As a follow through to the mid-term review: a comprehensive review process for all the projects was undertaken in line with on Program core principle – linking research and innovation activities with product deployment agents and end user; Program management has been strengthened both at TAC and PMO level to inject innovation commercialization expertise and experience; Program partnered with Switch Responsible Ventures (Stockholm, Sweden) and Strathmore University business school (Nairobi, Kenya) to conduct techno-economic analysis and development of business plans and intellectual property audit, respectively, for the projects to evaluate commercial viability for eventual commercialization of innovations; the quality of the interaction among the partners particularly with the private sector has been enhanced with the PMO taking a much more proactive approach in ensuring the interactions are seamless.
Techno-economic Analyses of Innovations
A key outcome of the mid-term review was the engagement of Switch Responsible Ventures to conduct techno-economic analyses whose objective was to evaluate the commercial viability of the promising pilot-level technologies. For the 5 projects the process entailed: (i) a comprehensive idea feasibility and techno-economic analysis; (ii) formulation of a sellable full business plan for promising technologies and/or products.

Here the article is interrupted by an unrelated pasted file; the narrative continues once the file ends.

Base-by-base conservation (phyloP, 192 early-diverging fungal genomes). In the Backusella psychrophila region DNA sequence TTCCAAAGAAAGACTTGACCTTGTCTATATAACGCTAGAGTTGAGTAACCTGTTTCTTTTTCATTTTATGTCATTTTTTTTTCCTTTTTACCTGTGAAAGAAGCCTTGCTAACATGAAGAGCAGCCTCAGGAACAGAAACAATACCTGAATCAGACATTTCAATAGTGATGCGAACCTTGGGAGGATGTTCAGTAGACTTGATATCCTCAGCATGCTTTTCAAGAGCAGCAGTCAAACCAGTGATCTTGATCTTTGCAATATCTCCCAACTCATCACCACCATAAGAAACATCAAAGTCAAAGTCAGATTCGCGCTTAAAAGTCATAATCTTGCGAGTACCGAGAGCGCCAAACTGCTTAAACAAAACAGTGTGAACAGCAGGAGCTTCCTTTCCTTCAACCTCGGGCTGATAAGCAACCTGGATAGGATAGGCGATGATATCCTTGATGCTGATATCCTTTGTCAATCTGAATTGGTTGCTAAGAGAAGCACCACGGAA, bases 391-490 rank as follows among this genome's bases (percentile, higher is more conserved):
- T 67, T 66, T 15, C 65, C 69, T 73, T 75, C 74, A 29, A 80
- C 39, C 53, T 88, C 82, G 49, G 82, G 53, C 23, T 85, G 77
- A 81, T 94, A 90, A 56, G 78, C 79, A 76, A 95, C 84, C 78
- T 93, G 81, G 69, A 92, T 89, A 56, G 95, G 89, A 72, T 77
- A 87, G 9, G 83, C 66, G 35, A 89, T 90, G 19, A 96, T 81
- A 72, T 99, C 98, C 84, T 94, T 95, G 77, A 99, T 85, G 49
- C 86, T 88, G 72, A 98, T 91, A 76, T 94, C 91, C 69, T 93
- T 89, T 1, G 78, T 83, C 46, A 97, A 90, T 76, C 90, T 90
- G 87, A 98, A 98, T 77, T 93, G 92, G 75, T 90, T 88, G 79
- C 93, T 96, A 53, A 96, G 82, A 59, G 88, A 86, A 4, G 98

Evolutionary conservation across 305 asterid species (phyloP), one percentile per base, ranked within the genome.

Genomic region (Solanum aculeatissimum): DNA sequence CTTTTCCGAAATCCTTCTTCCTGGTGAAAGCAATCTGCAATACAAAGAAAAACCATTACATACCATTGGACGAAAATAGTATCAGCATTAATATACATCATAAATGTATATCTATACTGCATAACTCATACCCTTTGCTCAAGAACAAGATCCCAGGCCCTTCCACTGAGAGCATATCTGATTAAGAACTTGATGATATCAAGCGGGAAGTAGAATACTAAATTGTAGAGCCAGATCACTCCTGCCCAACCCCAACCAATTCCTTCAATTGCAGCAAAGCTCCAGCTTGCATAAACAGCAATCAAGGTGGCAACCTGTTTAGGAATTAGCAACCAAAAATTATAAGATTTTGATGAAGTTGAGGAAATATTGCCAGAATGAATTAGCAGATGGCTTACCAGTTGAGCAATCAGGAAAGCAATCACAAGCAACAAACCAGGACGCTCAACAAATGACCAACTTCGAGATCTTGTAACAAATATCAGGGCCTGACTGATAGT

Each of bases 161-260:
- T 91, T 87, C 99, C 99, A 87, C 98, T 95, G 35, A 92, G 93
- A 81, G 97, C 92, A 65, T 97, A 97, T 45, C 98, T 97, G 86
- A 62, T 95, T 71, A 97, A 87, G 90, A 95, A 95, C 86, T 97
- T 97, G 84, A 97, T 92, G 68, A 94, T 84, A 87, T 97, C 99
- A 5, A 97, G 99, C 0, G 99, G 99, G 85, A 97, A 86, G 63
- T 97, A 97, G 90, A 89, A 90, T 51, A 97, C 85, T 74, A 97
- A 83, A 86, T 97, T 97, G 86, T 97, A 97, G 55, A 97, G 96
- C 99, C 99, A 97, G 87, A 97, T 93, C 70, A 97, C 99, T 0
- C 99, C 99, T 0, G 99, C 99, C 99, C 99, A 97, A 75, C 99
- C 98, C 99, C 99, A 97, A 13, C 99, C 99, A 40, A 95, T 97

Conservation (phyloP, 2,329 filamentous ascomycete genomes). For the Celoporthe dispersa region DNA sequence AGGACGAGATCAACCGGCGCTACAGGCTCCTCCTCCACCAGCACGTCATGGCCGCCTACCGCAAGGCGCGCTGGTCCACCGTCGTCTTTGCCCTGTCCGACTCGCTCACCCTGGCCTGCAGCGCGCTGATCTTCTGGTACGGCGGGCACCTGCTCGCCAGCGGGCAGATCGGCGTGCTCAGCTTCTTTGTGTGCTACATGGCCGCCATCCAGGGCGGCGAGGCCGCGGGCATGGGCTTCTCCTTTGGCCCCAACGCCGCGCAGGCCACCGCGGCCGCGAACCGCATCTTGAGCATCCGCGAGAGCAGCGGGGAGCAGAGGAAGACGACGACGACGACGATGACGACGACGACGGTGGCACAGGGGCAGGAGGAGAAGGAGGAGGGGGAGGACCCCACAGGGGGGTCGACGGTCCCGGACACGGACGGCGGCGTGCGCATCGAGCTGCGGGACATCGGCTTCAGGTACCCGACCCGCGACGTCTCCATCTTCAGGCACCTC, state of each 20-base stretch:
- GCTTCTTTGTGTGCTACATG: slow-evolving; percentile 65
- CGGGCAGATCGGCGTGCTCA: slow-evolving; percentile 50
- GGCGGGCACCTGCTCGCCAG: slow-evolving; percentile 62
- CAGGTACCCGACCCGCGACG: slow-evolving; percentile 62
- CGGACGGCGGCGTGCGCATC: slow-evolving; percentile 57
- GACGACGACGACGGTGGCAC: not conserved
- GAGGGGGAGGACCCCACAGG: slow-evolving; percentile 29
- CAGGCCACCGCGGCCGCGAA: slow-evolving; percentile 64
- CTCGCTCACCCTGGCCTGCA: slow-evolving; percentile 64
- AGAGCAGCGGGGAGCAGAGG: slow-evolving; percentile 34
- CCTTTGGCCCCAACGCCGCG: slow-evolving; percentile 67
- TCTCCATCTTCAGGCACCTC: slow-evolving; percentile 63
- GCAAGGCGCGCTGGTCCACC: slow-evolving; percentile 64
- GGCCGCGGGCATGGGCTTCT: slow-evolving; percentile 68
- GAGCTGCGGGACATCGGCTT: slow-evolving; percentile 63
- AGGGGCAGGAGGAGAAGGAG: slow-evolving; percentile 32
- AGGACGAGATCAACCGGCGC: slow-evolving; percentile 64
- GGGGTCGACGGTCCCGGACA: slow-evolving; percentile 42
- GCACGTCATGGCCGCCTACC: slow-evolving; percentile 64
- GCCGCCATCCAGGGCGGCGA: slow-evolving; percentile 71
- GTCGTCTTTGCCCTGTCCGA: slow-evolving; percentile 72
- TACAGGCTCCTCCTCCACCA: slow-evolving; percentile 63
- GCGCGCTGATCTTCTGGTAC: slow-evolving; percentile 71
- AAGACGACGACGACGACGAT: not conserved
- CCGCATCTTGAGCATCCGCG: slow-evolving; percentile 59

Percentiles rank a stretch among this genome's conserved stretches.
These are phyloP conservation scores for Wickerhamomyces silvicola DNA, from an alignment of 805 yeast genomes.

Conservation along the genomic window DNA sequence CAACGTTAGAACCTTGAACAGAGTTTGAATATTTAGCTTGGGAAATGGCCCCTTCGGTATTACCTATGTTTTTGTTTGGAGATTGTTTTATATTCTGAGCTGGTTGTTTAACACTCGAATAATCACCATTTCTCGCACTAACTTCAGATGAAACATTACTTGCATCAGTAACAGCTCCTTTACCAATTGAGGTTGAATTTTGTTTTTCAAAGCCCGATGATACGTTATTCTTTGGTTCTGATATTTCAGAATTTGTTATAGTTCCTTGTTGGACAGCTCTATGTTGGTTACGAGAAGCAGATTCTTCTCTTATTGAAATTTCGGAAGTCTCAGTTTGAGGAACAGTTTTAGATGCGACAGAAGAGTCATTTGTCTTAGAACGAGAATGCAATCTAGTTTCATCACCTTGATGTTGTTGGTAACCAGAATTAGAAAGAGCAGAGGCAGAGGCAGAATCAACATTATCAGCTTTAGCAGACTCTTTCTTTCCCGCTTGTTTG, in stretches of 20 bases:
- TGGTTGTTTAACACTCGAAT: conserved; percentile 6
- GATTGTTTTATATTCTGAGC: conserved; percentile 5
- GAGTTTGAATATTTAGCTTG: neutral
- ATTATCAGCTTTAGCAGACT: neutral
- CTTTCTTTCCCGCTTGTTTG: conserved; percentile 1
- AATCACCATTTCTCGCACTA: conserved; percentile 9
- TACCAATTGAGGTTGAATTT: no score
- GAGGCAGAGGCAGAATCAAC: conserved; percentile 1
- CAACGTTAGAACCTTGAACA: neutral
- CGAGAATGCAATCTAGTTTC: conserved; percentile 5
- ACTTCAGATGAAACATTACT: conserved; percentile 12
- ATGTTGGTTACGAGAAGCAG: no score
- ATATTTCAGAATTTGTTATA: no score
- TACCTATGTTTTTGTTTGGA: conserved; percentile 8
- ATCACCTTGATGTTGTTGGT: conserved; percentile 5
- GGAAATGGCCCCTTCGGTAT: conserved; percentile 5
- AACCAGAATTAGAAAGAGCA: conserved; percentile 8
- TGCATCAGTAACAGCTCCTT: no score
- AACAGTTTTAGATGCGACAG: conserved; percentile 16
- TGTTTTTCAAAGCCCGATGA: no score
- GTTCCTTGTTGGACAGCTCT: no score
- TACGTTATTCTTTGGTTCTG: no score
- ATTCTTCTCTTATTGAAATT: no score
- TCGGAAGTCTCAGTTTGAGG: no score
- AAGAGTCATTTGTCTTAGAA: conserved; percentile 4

The five projects to be evaluated for possible commercialization include: (i) Sustainable utilization of agro-industrial wastes through integration of bio-energy and mushroom production in eastern Africa (ii) Integrated process for sustainable agro-process waste treatment and climate change mitigation in eastern Africa (iii) Use of bioscience for value addition and diversification to enhance commercialization of sorghum and millet products in eastern Africa (iv) Bio-enhanced seeds and seedling for eastern Africa (vi) Industrial enzymes for sustainable bio-economy: Large scale production and application in industry, environment and agriculture. This information will be very useful for the commercialization of these technologies and attracting potential investors. Results from this exercise will be published in the next issue.